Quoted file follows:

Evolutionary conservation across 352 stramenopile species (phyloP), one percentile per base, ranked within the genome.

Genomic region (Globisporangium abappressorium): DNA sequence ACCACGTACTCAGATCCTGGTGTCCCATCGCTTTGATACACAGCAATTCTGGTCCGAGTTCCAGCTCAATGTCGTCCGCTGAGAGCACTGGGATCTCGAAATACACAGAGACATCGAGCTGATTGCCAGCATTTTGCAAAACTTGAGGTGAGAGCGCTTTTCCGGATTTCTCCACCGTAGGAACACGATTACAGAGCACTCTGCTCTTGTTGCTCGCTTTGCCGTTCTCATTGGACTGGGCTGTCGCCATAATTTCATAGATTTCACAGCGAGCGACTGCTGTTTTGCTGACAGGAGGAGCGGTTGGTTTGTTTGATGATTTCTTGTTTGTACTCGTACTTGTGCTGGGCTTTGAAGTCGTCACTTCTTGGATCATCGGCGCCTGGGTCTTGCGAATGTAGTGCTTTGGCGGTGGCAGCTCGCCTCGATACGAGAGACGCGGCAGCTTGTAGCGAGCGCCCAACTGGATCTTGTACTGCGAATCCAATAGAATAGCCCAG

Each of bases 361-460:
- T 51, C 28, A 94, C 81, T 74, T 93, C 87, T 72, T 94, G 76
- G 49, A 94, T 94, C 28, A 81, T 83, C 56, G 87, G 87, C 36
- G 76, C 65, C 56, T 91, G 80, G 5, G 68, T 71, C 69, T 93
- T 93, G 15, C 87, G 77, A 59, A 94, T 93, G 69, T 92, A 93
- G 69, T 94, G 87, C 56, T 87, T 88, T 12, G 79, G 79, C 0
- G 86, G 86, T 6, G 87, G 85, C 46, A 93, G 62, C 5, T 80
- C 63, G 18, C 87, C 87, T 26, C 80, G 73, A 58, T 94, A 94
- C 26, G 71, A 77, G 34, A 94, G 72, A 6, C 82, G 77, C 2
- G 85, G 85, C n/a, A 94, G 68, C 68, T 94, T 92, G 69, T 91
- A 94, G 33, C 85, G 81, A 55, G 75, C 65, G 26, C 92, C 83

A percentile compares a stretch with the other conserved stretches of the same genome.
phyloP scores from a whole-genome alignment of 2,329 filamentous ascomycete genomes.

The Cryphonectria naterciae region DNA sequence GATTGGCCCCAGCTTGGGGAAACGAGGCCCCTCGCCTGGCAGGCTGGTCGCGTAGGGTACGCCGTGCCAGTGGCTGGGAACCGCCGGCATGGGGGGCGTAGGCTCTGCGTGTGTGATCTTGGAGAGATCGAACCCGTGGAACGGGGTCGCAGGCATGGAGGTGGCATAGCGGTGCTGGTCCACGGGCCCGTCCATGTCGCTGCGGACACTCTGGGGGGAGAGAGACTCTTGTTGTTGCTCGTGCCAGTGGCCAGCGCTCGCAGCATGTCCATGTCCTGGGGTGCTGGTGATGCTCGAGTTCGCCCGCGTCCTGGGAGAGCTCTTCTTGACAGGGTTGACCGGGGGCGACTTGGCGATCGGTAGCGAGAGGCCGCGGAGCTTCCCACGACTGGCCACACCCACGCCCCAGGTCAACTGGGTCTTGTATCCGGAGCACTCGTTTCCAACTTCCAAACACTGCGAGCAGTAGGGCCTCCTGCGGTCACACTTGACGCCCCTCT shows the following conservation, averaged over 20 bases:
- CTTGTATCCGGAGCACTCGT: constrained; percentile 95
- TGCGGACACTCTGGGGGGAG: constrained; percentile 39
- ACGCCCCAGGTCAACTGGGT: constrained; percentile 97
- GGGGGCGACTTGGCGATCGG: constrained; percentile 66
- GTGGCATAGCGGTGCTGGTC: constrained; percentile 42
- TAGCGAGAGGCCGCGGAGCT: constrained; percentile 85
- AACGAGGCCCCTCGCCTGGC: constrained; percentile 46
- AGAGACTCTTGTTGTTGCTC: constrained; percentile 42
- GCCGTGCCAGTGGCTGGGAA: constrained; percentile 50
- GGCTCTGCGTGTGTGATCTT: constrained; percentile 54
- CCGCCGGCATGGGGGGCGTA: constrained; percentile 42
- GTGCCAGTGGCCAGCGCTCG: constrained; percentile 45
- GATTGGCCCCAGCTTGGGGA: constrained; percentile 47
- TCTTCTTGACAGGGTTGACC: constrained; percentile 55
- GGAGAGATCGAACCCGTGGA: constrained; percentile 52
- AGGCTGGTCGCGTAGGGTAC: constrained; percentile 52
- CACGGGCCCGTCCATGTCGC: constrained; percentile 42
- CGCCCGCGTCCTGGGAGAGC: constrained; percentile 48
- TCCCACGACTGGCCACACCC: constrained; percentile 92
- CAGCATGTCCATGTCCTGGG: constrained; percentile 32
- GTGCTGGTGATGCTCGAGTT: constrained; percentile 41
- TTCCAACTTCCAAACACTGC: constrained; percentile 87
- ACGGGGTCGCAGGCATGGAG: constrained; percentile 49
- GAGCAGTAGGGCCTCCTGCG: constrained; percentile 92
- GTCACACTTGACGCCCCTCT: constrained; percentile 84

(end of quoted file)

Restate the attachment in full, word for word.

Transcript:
Evolutionary conservation across 352 stramenopile species (phyloP), one percentile per base, ranked within the genome.

Genomic region (Globisporangium abappressorium): DNA sequence ACCACGTACTCAGATCCTGGTGTCCCATCGCTTTGATACACAGCAATTCTGGTCCGAGTTCCAGCTCAATGTCGTCCGCTGAGAGCACTGGGATCTCGAAATACACAGAGACATCGAGCTGATTGCCAGCATTTTGCAAAACTTGAGGTGAGAGCGCTTTTCCGGATTTCTCCACCGTAGGAACACGATTACAGAGCACTCTGCTCTTGTTGCTCGCTTTGCCGTTCTCATTGGACTGGGCTGTCGCCATAATTTCATAGATTTCACAGCGAGCGACTGCTGTTTTGCTGACAGGAGGAGCGGTTGGTTTGTTTGATGATTTCTTGTTTGTACTCGTACTTGTGCTGGGCTTTGAAGTCGTCACTTCTTGGATCATCGGCGCCTGGGTCTTGCGAATGTAGTGCTTTGGCGGTGGCAGCTCGCCTCGATACGAGAGACGCGGCAGCTTGTAGCGAGCGCCCAACTGGATCTTGTACTGCGAATCCAATAGAATAGCCCAG

Each of bases 361-460:
- T 51, C 28, A 94, C 81, T 74, T 93, C 87, T 72, T 94, G 76
- G 49, A 94, T 94, C 28, A 81, T 83, C 56, G 87, G 87, C 36
- G 76, C 65, C 56, T 91, G 80, G 5, G 68, T 71, C 69, T 93
- T 93, G 15, C 87, G 77, A 59, A 94, T 93, G 69, T 92, A 93
- G 69, T 94, G 87, C 56, T 87, T 88, T 12, G 79, G 79, C 0
- G 86, G 86, T 6, G 87, G 85, C 46, A 93, G 62, C 5, T 80
- C 63, G 18, C 87, C 87, T 26, C 80, G 73, A 58, T 94, A 94
- C 26, G 71, A 77, G 34, A 94, G 72, A 6, C 82, G 77, C 2
- G 85, G 85, C n/a, A 94, G 68, C 68, T 94, T 92, G 69, T 91
- A 94, G 33, C 85, G 81, A 55, G 75, C 65, G 26, C 92, C 83

A percentile compares a stretch with the other conserved stretches of the same genome.
phyloP scores from a whole-genome alignment of 2,329 filamentous ascomycete genomes.

The Cryphonectria naterciae region DNA sequence GATTGGCCCCAGCTTGGGGAAACGAGGCCCCTCGCCTGGCAGGCTGGTCGCGTAGGGTACGCCGTGCCAGTGGCTGGGAACCGCCGGCATGGGGGGCGTAGGCTCTGCGTGTGTGATCTTGGAGAGATCGAACCCGTGGAACGGGGTCGCAGGCATGGAGGTGGCATAGCGGTGCTGGTCCACGGGCCCGTCCATGTCGCTGCGGACACTCTGGGGGGAGAGAGACTCTTGTTGTTGCTCGTGCCAGTGGCCAGCGCTCGCAGCATGTCCATGTCCTGGGGTGCTGGTGATGCTCGAGTTCGCCCGCGTCCTGGGAGAGCTCTTCTTGACAGGGTTGACCGGGGGCGACTTGGCGATCGGTAGCGAGAGGCCGCGGAGCTTCCCACGACTGGCCACACCCACGCCCCAGGTCAACTGGGTCTTGTATCCGGAGCACTCGTTTCCAACTTCCAAACACTGCGAGCAGTAGGGCCTCCTGCGGTCACACTTGACGCCCCTCT shows the following conservation, averaged over 20 bases:
- CTTGTATCCGGAGCACTCGT: constrained; percentile 95
- TGCGGACACTCTGGGGGGAG: constrained; percentile 39
- ACGCCCCAGGTCAACTGGGT: constrained; percentile 97
- GGGGGCGACTTGGCGATCGG: constrained; percentile 66
- GTGGCATAGCGGTGCTGGTC: constrained; percentile 42
- TAGCGAGAGGCCGCGGAGCT: constrained; percentile 85
- AACGAGGCCCCTCGCCTGGC: constrained; percentile 46
- AGAGACTCTTGTTGTTGCTC: constrained; percentile 42
- GCCGTGCCAGTGGCTGGGAA: constrained; percentile 50
- GGCTCTGCGTGTGTGATCTT: constrained; percentile 54
- CCGCCGGCATGGGGGGCGTA: constrained; percentile 42
- GTGCCAGTGGCCAGCGCTCG: constrained; percentile 45
- GATTGGCCCCAGCTTGGGGA: constrained; percentile 47
- TCTTCTTGACAGGGTTGACC: constrained; percentile 55
- GGAGAGATCGAACCCGTGGA: constrained; percentile 52
- AGGCTGGTCGCGTAGGGTAC: constrained; percentile 52
- CACGGGCCCGTCCATGTCGC: constrained; percentile 42
- CGCCCGCGTCCTGGGAGAGC: constrained; percentile 48
- TCCCACGACTGGCCACACCC: constrained; percentile 92
- CAGCATGTCCATGTCCTGGG: constrained; percentile 32
- GTGCTGGTGATGCTCGAGTT: constrained; percentile 41
- TTCCAACTTCCAAACACTGC: constrained; percentile 87
- ACGGGGTCGCAGGCATGGAG: constrained; percentile 49
- GAGCAGTAGGGCCTCCTGCG: constrained; percentile 92
- GTCACACTTGACGCCCCTCT: constrained; percentile 84